Another day, another survey. This time a new study by a team of researchers from Helsinki, Finland claims that gamers like dying (virtually, obviously) more than they like killing enemies.
The study has the rather ominous title of 'The Psychophysiology of James Bond: Phasic Emotional Responses to Violent Video Game Events'. It looked at the psychophysiological responses of 36 young adults while playing James Bond 007: NightFire.
Super Monkey Ball 2 was used as a non-violent ‘control’ game.
Good game, good game
Aside from the fact that the James Bond 007: NightFire game is an absolute dog (check metacritic if you disagree), and Super Monkey Ball 2 is a wonderful piece of interactive entertainment (again, check the score on metacritic if you don’t believe us), the study shows up some intriguing responses.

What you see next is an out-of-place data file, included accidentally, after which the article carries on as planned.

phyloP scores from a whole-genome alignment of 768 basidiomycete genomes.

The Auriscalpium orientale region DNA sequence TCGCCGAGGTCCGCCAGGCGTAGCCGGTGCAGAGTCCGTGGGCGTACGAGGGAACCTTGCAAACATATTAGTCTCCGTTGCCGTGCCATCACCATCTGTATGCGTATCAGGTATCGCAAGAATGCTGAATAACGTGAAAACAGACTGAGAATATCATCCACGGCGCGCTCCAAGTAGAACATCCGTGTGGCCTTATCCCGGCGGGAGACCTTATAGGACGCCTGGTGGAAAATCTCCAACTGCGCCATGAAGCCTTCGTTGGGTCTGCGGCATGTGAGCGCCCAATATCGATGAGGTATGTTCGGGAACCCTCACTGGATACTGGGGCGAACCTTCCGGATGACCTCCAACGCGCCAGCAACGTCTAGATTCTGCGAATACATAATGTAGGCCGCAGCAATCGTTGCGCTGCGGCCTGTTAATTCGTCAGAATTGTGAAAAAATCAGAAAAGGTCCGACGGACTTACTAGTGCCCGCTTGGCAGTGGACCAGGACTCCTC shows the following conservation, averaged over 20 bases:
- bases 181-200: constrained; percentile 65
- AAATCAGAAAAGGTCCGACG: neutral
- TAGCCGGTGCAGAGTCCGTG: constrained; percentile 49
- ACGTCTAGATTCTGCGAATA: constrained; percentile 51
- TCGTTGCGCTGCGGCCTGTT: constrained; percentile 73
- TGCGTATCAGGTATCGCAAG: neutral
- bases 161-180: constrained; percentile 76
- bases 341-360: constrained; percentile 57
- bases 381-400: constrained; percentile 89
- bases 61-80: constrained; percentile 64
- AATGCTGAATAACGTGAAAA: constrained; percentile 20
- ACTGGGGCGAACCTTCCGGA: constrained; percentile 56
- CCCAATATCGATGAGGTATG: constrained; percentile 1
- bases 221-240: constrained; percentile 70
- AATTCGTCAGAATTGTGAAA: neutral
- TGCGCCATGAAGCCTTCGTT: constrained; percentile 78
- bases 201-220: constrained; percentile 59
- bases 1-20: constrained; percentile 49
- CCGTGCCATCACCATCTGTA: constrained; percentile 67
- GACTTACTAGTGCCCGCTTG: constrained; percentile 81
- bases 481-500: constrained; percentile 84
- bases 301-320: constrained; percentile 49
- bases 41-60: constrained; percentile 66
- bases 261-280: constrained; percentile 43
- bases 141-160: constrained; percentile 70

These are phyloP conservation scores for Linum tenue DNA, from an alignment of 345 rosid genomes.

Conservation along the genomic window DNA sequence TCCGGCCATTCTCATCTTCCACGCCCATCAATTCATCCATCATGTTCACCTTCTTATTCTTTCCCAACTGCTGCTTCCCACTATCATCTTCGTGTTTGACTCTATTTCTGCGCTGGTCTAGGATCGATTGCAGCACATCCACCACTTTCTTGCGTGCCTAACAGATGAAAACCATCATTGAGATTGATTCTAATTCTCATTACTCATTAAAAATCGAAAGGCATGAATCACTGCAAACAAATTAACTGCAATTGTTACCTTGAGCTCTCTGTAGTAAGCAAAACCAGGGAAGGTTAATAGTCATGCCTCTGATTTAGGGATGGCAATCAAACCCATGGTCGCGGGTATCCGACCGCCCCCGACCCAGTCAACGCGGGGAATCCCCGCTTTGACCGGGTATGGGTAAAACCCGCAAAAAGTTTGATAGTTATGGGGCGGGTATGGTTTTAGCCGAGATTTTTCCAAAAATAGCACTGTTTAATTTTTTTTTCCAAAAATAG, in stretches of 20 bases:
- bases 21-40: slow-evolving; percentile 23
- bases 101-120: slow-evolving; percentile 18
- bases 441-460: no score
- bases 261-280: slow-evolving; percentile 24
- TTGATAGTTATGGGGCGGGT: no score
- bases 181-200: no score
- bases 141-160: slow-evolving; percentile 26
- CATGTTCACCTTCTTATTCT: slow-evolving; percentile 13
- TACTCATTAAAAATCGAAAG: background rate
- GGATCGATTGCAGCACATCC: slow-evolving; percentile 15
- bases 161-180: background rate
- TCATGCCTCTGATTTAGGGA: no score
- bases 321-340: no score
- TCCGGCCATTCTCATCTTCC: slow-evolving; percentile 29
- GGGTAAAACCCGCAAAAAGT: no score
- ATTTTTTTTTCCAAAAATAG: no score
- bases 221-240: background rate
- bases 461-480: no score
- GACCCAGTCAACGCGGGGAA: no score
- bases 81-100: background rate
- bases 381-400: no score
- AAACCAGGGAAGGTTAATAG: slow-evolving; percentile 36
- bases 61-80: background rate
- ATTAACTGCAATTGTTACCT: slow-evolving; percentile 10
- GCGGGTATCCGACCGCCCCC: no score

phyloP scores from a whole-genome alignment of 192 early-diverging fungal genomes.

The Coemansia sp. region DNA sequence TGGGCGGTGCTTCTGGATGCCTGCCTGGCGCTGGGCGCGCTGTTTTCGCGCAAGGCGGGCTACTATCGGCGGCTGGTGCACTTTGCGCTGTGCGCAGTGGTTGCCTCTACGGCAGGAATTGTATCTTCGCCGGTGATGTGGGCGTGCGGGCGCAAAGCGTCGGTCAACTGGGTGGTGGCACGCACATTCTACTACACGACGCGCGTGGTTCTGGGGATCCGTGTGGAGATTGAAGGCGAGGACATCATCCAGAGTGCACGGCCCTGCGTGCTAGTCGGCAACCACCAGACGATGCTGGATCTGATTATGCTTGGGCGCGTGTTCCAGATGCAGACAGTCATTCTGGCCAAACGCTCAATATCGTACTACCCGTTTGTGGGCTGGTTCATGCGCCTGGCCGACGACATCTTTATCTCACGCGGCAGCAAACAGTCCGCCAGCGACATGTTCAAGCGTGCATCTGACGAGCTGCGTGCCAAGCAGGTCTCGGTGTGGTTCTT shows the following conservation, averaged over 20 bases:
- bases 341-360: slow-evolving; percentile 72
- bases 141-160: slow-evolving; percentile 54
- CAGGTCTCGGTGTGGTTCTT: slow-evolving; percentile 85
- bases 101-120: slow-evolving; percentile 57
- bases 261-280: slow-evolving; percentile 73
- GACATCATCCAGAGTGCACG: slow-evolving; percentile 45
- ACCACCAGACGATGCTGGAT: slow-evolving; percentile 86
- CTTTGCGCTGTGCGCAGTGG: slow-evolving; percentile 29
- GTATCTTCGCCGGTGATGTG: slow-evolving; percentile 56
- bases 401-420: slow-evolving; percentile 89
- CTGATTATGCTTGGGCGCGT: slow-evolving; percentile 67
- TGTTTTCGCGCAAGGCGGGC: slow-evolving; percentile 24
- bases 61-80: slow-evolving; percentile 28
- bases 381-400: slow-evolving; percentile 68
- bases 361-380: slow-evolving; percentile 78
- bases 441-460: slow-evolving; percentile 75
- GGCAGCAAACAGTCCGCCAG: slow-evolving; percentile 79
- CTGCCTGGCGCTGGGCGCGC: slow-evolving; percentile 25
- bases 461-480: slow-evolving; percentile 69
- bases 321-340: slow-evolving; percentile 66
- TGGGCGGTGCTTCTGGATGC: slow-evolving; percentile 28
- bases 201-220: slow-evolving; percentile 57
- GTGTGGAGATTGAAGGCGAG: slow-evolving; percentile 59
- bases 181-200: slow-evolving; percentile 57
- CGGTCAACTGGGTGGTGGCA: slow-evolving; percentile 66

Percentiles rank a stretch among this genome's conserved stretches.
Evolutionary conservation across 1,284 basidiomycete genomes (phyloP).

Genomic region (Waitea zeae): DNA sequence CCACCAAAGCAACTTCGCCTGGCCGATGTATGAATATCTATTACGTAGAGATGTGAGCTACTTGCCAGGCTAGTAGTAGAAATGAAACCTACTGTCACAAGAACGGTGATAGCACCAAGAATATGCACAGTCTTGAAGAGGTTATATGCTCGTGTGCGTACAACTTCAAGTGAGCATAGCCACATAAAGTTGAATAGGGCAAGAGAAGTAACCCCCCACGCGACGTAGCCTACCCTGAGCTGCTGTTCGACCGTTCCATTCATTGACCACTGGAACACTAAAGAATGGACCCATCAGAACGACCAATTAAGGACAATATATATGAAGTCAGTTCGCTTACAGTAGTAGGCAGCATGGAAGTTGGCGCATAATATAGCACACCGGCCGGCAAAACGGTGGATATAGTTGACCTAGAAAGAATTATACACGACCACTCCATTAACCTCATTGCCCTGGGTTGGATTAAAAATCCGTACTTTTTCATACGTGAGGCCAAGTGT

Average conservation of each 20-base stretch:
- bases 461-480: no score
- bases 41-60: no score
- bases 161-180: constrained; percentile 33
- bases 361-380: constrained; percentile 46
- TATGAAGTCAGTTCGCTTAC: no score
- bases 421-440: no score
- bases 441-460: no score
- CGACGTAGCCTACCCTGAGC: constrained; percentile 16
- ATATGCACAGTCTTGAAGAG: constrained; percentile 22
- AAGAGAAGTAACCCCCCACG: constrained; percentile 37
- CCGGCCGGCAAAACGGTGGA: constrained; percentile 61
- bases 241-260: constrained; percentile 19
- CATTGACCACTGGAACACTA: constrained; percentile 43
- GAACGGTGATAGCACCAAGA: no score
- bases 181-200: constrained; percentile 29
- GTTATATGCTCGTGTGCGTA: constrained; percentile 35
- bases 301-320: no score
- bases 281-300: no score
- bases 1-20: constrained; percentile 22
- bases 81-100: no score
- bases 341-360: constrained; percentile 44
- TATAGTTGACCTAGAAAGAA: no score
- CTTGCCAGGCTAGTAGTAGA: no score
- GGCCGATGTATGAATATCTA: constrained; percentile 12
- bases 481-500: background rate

The Helsinki researchers were surprised to find that their subjects displayed a negative response to the death of an enemy. They noted that: "The fact that wounding or killing the opponent elicited negative, not positive, emotional responses might be reassuring".
Players also reacted far more positively to the death or wounding of their own character than was expected. The researchers concluded that this was the result of players being relieved from the tension of playing.
"Given that the player knows that it is only a game, events that, in the real world, are perceived as threatening may be perceived as positively challenging," reads the study.
"There was no evidence for desensitization of emotional responses as a function of repeated exposures to violent game events," it concludes.
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